PBS’s American Experience did a show last year on Aimee Semple McPherson (1890-1944), the Pentecostal evangelist so archetypal that her whole life read like a movie script. The PBS documentary movie was surprisingly good, featuring interviews with most of the leading scholars responsible for major publications on McPherson in the past decade (Edith Blumhofer, Anthea Butler, Daniel Mark Epstein, and Matthew Sutton), and an even-handed account of McPherson’s life and ministry. TV documentaries rely too heavily on that dreadful re-enactment footage (soft focus, weird camera angles that don’t show faces, etc.), but this one also included a good amount of actual footage of McPherson preaching and singing. That footage was fascinating, even for people not normally susceptible to celebrity charisma.
I grew up in a Foursquare Church, the denomination founded by McPherson. But I never remember hearing her name spoken. Partly that must have been because we were an upwardly-mobile congregation eager to downplay the eccentricities associated with mid-century Pentecostalism. But it might also have been a holdover from the scandal that demoted Aimee Semple McPherson to second-tier fame in the later phase of her ministry.
It was the 1926 disappearance or kidnapping scandal that cast a shadow over the reputation of McPherson. The story’s well known, but I recently came across a strange little artifact of it. It’s a self-published book from 1926 called The Antics of Aimee, by Charles H. Magee. Magee’s book is 64 pages of doggerel verse illustrated with a few cartoons, making fun of McPherson’s unlikely account of her kidnapping. The opening is typical:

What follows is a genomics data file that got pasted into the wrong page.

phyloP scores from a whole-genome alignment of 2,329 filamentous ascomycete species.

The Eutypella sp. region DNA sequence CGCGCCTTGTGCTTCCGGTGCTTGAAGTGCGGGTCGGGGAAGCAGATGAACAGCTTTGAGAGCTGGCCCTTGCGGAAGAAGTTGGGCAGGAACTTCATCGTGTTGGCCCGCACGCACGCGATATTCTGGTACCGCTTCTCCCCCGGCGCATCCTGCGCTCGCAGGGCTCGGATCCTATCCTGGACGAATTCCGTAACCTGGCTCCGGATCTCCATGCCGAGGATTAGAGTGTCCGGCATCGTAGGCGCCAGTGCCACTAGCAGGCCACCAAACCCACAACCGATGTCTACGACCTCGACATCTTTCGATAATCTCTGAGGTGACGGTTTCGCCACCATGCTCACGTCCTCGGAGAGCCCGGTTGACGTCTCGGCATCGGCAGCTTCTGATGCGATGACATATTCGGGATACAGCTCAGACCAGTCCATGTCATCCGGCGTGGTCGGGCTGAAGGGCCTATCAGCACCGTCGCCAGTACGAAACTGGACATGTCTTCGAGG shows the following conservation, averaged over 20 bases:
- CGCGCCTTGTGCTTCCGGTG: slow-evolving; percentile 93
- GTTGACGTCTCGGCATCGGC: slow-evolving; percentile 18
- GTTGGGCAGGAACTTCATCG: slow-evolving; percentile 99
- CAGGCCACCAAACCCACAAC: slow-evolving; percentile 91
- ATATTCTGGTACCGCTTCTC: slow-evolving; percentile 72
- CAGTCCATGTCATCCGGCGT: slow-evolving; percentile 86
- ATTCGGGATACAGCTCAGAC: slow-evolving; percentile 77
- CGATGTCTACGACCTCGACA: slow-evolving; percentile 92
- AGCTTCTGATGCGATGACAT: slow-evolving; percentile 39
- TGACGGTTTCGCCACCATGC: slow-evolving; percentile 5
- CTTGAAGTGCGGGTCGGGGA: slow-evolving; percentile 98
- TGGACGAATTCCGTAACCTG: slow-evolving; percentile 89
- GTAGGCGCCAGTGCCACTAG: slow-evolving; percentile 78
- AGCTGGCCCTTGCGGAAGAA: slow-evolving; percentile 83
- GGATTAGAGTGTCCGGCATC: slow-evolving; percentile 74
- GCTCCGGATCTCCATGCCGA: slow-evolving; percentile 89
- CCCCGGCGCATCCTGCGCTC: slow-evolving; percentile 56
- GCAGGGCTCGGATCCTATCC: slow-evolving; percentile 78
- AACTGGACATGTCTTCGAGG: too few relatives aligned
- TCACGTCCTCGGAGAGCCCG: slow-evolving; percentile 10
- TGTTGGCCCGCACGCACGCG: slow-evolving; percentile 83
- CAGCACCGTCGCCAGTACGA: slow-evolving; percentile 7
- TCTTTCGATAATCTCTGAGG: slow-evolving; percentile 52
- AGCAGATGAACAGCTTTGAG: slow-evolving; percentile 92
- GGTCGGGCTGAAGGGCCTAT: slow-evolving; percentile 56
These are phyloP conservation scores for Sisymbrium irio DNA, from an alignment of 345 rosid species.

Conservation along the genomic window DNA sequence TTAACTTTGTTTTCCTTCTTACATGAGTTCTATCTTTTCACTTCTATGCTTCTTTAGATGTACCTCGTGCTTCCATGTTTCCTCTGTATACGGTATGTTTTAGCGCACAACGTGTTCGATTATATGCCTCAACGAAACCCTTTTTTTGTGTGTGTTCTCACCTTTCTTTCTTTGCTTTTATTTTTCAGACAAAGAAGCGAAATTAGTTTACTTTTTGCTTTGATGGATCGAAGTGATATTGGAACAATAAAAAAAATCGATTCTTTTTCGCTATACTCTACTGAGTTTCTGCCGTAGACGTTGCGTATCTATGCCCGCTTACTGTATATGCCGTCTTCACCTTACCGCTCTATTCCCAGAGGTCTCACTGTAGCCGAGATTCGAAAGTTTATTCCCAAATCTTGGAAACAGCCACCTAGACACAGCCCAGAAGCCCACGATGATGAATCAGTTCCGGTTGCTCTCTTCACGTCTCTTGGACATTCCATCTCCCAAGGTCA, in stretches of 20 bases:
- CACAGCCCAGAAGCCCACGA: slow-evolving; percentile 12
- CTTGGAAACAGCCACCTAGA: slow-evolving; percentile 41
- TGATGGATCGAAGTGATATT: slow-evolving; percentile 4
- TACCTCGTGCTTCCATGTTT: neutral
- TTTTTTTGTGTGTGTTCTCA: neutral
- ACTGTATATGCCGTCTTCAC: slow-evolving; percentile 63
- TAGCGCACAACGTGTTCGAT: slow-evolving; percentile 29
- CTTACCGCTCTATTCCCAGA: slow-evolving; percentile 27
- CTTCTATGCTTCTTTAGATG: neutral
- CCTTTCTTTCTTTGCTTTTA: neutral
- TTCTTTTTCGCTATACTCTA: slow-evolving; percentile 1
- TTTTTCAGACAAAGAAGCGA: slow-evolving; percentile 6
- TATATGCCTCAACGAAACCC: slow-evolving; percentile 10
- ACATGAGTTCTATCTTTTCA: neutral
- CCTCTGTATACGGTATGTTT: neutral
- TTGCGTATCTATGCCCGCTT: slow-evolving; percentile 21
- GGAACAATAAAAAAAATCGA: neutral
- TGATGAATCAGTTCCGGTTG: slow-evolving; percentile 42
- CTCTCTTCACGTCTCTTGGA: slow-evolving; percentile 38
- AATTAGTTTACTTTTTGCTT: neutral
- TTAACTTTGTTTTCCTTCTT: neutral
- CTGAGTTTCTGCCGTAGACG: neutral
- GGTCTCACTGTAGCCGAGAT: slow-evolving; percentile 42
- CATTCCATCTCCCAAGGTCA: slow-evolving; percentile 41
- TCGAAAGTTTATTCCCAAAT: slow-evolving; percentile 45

I will tell you a story, now age-old and hoary,
Engraved on the pages of time,
And one that is known not around us alone,
But in many a country and clime.
The poetry never gets much better or worse than that, but it does go on and on. And Magee seems determined to return to the same punch lines over and over: that Aimee’s a money grubbing glory-hound, that her followers are gullible and a little scary, that every detail of the kidnapping story is hilariously improbable, and that women shouldn’t be in charge of anything. The cartoons are a little more likable:
Aimee McPherson tried to defend herself against the accusations that she had engineered her own kidnapping, and gave sermons about how much she suffered from the slander. Magee, whose own religious views are hard to discern, pretends to take great umbrage at McPherson’s comparison of her own sufferings to biblical characters:
Oh, God! give me strength to condemn at full length
That person whose soul is so iced
That unblushing she’d dare her warped life to compare
To the life of the crucified Christ!
Magee ended up in court over his book, and while I doubt there was anything actionable about the book (aside from the crimes against meter which he commits repeatedly), it is a shame that McPherson gave Magee so much suspicious material to work with. Magee took full advantage of it to vent not only his misogyny and his suspicion of Mexicans, but also his indignation toward hypocrites.
The Antics of Aimee: I’d tell you to look for it in your local bookstore, but it is deservedly forgotten!